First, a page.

Classification of Gold-Bearing Particles Using Visual Cues and Cost-Sensitive Machine Learning

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    Abstract

    © 2015, International Association for Mathematical Geosciences. Ore sorting increases the grade of an ore feed stream by separating very low-grade particles (‘waste’) from those containing higher concentrations of the desired mineral (‘ore’), thus economically reducing the amount of material processed in further mineral concentration steps. This paper reports a preliminary study that aims to develop an automated method for discriminating waste and gold-bearing particles. The study used both hyperspectral measurements and RGB images of waste and gold-bearing particles from the Sunrise Dam Gold Mine as input to the discriminating method. Advanced feature extraction methods were employed to capture visual cues such as texture and colour from the RGB images, which were combined with hyperspectral features to give nine types of representative features. Feature selection was applied to groups of the representative features and resulting feature subsets were evaluated using three machine learning algorithms, namely a support vector machine, a naïve Bayes classifier, and a majority decision table, to identify a highly informative subset of features. Cost-sensitive training was used to minimise the nominal profit lost due to sorting error based on real cost values from the milling process, with the aim of economically balancing the ore acceptance rate with the waste rejection rate. A cost-blind support vector machine achieved an ore acceptance rate of 84 % and a waste rejection rate of 87 %, which resulted in $0.98 nominal profit lost per tonne of crushed rock particles. Cost-sensitive training reduced the nominal profit lost to $0.34 per tonne, undercutting the costs associated with refining all particles by $0.24 per tonne.
    Original languageEnglish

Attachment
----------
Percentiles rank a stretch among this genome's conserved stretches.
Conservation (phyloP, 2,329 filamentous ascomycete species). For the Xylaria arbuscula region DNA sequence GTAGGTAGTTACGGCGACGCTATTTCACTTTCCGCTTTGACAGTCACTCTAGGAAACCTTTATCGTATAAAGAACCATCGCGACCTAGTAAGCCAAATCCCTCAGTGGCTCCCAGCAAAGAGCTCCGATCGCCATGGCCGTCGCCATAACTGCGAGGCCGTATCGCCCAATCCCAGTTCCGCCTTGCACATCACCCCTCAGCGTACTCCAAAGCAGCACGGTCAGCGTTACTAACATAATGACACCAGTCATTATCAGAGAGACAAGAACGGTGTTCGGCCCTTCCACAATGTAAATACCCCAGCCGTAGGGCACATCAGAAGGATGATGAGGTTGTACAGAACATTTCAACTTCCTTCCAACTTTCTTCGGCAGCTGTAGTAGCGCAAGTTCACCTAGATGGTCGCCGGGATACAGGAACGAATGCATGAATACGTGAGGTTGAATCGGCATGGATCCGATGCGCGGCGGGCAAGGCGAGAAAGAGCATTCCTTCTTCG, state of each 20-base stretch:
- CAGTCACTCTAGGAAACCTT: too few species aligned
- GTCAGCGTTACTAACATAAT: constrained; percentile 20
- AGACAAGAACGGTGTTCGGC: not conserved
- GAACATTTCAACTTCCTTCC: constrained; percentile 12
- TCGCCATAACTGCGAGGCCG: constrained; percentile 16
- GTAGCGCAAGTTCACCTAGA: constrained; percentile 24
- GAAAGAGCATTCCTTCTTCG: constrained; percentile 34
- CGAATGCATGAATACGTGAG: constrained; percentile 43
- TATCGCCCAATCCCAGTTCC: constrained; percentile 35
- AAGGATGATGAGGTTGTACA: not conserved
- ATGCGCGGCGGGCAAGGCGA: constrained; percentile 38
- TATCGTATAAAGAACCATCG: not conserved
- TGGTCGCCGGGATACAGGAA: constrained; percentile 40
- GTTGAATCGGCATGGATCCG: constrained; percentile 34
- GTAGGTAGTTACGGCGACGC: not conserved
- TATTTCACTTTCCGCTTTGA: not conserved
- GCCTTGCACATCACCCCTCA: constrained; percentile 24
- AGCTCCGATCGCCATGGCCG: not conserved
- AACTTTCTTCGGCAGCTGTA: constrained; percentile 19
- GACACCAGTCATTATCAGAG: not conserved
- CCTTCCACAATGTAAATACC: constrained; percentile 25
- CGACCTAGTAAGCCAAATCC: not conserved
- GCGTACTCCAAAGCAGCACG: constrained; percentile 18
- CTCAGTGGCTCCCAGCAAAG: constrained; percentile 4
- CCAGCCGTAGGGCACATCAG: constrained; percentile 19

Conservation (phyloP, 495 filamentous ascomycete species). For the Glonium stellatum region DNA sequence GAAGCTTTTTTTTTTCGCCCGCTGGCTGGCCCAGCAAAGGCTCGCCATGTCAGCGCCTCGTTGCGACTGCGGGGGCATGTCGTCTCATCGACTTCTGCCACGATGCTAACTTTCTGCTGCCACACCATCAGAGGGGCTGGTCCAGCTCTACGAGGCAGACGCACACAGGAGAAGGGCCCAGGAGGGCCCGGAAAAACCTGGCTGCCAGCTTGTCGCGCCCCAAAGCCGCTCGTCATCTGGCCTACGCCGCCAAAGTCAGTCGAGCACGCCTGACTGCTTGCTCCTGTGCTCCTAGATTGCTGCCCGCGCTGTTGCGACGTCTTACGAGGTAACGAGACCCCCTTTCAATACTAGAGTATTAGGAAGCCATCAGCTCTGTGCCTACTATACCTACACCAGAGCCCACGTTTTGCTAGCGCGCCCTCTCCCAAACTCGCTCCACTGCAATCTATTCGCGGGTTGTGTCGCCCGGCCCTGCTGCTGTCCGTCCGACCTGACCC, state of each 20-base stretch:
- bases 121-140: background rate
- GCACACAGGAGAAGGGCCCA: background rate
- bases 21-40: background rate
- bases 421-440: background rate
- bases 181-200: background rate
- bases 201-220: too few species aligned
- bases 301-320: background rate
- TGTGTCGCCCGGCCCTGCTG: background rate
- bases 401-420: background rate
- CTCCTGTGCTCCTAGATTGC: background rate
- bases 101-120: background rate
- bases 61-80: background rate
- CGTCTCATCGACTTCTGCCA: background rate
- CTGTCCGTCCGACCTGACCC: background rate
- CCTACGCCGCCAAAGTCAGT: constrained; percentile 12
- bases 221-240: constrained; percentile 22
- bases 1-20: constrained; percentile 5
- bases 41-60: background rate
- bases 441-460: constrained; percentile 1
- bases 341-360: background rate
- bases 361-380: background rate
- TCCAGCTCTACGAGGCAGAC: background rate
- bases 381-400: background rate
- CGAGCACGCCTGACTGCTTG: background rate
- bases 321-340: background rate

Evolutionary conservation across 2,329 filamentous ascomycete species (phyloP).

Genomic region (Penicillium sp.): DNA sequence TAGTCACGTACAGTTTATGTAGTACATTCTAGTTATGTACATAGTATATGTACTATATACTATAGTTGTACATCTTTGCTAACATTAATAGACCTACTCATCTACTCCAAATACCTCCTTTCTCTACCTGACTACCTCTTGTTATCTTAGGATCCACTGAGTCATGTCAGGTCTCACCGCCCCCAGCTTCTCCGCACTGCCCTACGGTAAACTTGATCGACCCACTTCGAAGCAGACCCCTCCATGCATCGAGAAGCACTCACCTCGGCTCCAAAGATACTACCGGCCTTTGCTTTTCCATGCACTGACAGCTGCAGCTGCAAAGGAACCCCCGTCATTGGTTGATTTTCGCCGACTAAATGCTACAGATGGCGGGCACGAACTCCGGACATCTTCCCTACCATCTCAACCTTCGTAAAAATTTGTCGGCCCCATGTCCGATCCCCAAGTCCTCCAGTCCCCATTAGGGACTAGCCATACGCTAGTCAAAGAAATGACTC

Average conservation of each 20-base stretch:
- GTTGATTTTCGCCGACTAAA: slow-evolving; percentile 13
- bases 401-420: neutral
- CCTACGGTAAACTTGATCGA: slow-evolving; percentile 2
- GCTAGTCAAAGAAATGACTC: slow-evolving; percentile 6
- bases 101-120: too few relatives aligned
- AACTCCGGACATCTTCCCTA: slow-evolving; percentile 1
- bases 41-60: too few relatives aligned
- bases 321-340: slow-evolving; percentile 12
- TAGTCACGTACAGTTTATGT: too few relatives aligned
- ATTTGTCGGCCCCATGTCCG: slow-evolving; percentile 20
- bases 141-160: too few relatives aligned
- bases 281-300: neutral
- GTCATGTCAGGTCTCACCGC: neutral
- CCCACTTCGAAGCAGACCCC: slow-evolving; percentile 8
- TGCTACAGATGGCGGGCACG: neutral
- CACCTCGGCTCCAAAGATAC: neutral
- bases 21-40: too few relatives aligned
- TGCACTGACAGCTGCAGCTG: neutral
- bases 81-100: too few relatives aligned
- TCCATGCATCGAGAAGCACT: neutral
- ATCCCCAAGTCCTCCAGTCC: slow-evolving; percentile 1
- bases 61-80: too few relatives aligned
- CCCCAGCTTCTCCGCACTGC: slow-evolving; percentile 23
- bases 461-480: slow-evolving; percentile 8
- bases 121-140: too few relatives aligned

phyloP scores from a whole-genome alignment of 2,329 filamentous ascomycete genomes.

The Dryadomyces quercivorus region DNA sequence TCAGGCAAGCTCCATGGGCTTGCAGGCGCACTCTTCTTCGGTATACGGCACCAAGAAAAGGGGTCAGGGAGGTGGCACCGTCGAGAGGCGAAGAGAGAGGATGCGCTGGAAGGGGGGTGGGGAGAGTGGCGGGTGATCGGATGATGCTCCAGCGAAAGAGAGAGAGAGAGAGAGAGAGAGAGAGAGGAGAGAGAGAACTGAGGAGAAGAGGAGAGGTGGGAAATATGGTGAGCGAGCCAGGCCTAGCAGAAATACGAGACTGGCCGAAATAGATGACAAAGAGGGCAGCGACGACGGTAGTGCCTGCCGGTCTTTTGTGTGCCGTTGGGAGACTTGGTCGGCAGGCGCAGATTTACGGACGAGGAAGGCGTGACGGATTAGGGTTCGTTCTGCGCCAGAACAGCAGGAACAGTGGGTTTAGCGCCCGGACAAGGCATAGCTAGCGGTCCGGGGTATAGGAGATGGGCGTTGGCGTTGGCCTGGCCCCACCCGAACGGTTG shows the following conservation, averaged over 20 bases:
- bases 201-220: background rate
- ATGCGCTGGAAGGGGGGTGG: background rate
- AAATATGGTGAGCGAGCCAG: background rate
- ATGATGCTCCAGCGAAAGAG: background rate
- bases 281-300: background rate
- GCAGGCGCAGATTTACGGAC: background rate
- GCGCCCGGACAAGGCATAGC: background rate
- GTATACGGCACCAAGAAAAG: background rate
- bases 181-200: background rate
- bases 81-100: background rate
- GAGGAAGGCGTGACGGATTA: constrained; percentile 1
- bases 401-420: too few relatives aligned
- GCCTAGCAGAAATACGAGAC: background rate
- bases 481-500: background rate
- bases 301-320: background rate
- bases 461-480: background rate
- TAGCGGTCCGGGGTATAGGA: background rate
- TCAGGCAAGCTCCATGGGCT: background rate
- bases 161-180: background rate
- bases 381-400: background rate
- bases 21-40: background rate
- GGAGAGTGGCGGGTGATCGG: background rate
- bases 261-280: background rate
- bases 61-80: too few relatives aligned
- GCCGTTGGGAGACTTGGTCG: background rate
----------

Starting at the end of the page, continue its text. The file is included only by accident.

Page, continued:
Pages (from-to)521-545
    JournalMathematical Geosciences
    Volume47
    Issue number5
    DOIs
    Publication statusPublished - Jul 2015

    Fingerprint

    Cost-sensitive Learning
    visual cue
    Gold
    Machine Learning
    gold
    Costs
    Categorical or nominal
    Profit
    cost
    Rejection
    Sorting
    sorting
    Support Vector Machine
    Bayes Classifier
    Decision Table
    Subset
    ore mineral
    gold mine
    extraction method
    Balancing

    Cite this

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    title = "Classification of Gold-Bearing Particles Using Visual Cues and Cost-Sensitive Machine Learning",
    abstract = "{\circledC} 2015, International Association for Mathematical Geosciences. Ore sorting increases the grade of an ore feed stream by separating very low-grade particles (‘waste’) from those containing higher concentrations of the desired mineral (‘ore’), thus economically reducing the amount of material processed in further mineral concentration steps. This paper reports a preliminary study that aims to develop an automated method for discriminating waste and gold-bearing particles. The study used both hyperspectral measurements and RGB images of waste and gold-bearing particles from the Sunrise Dam Gold Mine as input to the discriminating method. Advanced feature extraction methods were employed to capture visual cues such as texture and colour from the RGB images, which were combined with hyperspectral features to give nine types of representative features. Feature selection was applied to groups of the representative features and resulting feature subsets were evaluated using three machine learning algorithms, namely a support vector machine, a na{\"i}ve Bayes classifier, and a majority decision table, to identify a highly informative subset of features. Cost-sensitive training was used to minimise the nominal profit lost due to sorting error based on real cost values from the milling process, with the aim of economically balancing the ore acceptance rate with the waste rejection rate. A cost-blind support vector machine achieved an ore acceptance rate of 84 {\%} and a waste rejection rate of 87 {\%}, which resulted in $0.98 nominal profit lost per tonne of crushed rock particles. Cost-sensitive training reduced the nominal profit lost to $0.34 per tonne, undercutting the costs associated with refining all particles by $0.24 per tonne.",
    author = "Tom Horrocks and Daniel Wedge and Eun-Jung Holden and Peter Kovesi and N. Clarke and John Vann",
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    AU - Wedge, Daniel

    AU - Holden, Eun-Jung

    AU - Kovesi, Peter

    AU - Clarke, N.

    AU - Vann, John

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